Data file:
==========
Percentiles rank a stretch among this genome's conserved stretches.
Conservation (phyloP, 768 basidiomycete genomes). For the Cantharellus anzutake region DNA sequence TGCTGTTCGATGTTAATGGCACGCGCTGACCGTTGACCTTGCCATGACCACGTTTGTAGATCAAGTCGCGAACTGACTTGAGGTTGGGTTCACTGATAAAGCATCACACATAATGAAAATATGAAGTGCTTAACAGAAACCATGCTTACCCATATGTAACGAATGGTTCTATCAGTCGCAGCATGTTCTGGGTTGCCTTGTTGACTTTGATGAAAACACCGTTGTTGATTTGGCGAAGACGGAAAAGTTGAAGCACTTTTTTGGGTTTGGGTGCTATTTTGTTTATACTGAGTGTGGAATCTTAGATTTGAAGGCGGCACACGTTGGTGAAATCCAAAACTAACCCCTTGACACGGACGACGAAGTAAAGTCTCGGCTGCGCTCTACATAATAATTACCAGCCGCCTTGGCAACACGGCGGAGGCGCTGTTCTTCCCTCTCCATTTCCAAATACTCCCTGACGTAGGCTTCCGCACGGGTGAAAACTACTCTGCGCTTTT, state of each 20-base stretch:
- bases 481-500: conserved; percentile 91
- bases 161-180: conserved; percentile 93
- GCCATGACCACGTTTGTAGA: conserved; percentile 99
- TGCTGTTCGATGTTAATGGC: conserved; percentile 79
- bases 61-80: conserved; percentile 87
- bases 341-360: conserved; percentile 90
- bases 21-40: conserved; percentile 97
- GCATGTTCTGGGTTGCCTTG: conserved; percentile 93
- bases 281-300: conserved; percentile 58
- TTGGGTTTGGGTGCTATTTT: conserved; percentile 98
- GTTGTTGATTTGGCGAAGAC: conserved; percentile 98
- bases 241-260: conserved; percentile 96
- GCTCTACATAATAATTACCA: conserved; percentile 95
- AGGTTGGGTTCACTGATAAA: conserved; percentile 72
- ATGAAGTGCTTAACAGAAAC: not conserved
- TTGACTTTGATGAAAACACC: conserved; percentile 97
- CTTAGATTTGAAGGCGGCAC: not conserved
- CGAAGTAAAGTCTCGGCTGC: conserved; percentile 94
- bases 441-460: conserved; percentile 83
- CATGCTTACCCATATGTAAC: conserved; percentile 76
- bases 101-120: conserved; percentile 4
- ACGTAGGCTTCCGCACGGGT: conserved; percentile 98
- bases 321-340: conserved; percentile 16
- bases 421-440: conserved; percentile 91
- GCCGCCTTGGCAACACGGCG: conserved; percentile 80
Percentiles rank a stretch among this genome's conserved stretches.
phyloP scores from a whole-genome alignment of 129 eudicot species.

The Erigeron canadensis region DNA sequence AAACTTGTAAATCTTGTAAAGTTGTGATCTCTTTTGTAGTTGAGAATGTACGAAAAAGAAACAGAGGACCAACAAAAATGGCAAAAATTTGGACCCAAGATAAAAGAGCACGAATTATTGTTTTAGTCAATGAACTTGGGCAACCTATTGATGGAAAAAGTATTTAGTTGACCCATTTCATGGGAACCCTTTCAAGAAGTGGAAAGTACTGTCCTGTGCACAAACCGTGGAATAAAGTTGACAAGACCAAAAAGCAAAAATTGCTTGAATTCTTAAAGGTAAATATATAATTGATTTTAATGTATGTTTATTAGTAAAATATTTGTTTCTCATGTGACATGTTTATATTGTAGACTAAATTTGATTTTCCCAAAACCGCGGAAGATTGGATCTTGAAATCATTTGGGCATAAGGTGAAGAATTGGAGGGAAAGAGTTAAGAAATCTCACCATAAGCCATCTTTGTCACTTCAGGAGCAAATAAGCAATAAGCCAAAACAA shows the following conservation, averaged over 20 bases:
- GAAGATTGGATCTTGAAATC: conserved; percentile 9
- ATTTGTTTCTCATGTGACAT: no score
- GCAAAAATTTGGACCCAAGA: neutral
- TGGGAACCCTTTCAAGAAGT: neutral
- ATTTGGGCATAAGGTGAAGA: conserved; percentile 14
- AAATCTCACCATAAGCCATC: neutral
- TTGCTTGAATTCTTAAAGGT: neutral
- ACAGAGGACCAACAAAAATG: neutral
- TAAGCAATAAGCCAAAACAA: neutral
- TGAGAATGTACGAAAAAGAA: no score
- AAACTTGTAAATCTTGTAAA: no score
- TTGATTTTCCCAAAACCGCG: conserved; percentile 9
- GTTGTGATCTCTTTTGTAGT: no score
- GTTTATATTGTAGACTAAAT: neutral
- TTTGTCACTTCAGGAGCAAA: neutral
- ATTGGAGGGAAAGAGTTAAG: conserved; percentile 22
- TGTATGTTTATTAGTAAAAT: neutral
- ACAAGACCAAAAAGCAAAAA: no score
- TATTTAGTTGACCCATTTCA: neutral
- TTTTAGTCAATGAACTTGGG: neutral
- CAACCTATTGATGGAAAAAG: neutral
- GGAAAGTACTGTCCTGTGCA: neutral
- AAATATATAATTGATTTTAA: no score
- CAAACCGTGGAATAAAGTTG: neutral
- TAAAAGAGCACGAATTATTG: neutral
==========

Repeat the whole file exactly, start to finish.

Percentiles rank a stretch among this genome's conserved stretches.
Conservation (phyloP, 768 basidiomycete genomes). For the Cantharellus anzutake region DNA sequence TGCTGTTCGATGTTAATGGCACGCGCTGACCGTTGACCTTGCCATGACCACGTTTGTAGATCAAGTCGCGAACTGACTTGAGGTTGGGTTCACTGATAAAGCATCACACATAATGAAAATATGAAGTGCTTAACAGAAACCATGCTTACCCATATGTAACGAATGGTTCTATCAGTCGCAGCATGTTCTGGGTTGCCTTGTTGACTTTGATGAAAACACCGTTGTTGATTTGGCGAAGACGGAAAAGTTGAAGCACTTTTTTGGGTTTGGGTGCTATTTTGTTTATACTGAGTGTGGAATCTTAGATTTGAAGGCGGCACACGTTGGTGAAATCCAAAACTAACCCCTTGACACGGACGACGAAGTAAAGTCTCGGCTGCGCTCTACATAATAATTACCAGCCGCCTTGGCAACACGGCGGAGGCGCTGTTCTTCCCTCTCCATTTCCAAATACTCCCTGACGTAGGCTTCCGCACGGGTGAAAACTACTCTGCGCTTTT, state of each 20-base stretch:
- bases 481-500: conserved; percentile 91
- bases 161-180: conserved; percentile 93
- GCCATGACCACGTTTGTAGA: conserved; percentile 99
- TGCTGTTCGATGTTAATGGC: conserved; percentile 79
- bases 61-80: conserved; percentile 87
- bases 341-360: conserved; percentile 90
- bases 21-40: conserved; percentile 97
- GCATGTTCTGGGTTGCCTTG: conserved; percentile 93
- bases 281-300: conserved; percentile 58
- TTGGGTTTGGGTGCTATTTT: conserved; percentile 98
- GTTGTTGATTTGGCGAAGAC: conserved; percentile 98
- bases 241-260: conserved; percentile 96
- GCTCTACATAATAATTACCA: conserved; percentile 95
- AGGTTGGGTTCACTGATAAA: conserved; percentile 72
- ATGAAGTGCTTAACAGAAAC: not conserved
- TTGACTTTGATGAAAACACC: conserved; percentile 97
- CTTAGATTTGAAGGCGGCAC: not conserved
- CGAAGTAAAGTCTCGGCTGC: conserved; percentile 94
- bases 441-460: conserved; percentile 83
- CATGCTTACCCATATGTAAC: conserved; percentile 76
- bases 101-120: conserved; percentile 4
- ACGTAGGCTTCCGCACGGGT: conserved; percentile 98
- bases 321-340: conserved; percentile 16
- bases 421-440: conserved; percentile 91
- GCCGCCTTGGCAACACGGCG: conserved; percentile 80
Percentiles rank a stretch among this genome's conserved stretches.
phyloP scores from a whole-genome alignment of 129 eudicot species.

The Erigeron canadensis region DNA sequence AAACTTGTAAATCTTGTAAAGTTGTGATCTCTTTTGTAGTTGAGAATGTACGAAAAAGAAACAGAGGACCAACAAAAATGGCAAAAATTTGGACCCAAGATAAAAGAGCACGAATTATTGTTTTAGTCAATGAACTTGGGCAACCTATTGATGGAAAAAGTATTTAGTTGACCCATTTCATGGGAACCCTTTCAAGAAGTGGAAAGTACTGTCCTGTGCACAAACCGTGGAATAAAGTTGACAAGACCAAAAAGCAAAAATTGCTTGAATTCTTAAAGGTAAATATATAATTGATTTTAATGTATGTTTATTAGTAAAATATTTGTTTCTCATGTGACATGTTTATATTGTAGACTAAATTTGATTTTCCCAAAACCGCGGAAGATTGGATCTTGAAATCATTTGGGCATAAGGTGAAGAATTGGAGGGAAAGAGTTAAGAAATCTCACCATAAGCCATCTTTGTCACTTCAGGAGCAAATAAGCAATAAGCCAAAACAA shows the following conservation, averaged over 20 bases:
- GAAGATTGGATCTTGAAATC: conserved; percentile 9
- ATTTGTTTCTCATGTGACAT: no score
- GCAAAAATTTGGACCCAAGA: neutral
- TGGGAACCCTTTCAAGAAGT: neutral
- ATTTGGGCATAAGGTGAAGA: conserved; percentile 14
- AAATCTCACCATAAGCCATC: neutral
- TTGCTTGAATTCTTAAAGGT: neutral
- ACAGAGGACCAACAAAAATG: neutral
- TAAGCAATAAGCCAAAACAA: neutral
- TGAGAATGTACGAAAAAGAA: no score
- AAACTTGTAAATCTTGTAAA: no score
- TTGATTTTCCCAAAACCGCG: conserved; percentile 9
- GTTGTGATCTCTTTTGTAGT: no score
- GTTTATATTGTAGACTAAAT: neutral
- TTTGTCACTTCAGGAGCAAA: neutral
- ATTGGAGGGAAAGAGTTAAG: conserved; percentile 22
- TGTATGTTTATTAGTAAAAT: neutral
- ACAAGACCAAAAAGCAAAAA: no score
- TATTTAGTTGACCCATTTCA: neutral
- TTTTAGTCAATGAACTTGGG: neutral
- CAACCTATTGATGGAAAAAG: neutral
- GGAAAGTACTGTCCTGTGCA: neutral
- AAATATATAATTGATTTTAA: no score
- CAAACCGTGGAATAAAGTTG: neutral
- TAAAAGAGCACGAATTATTG: neutral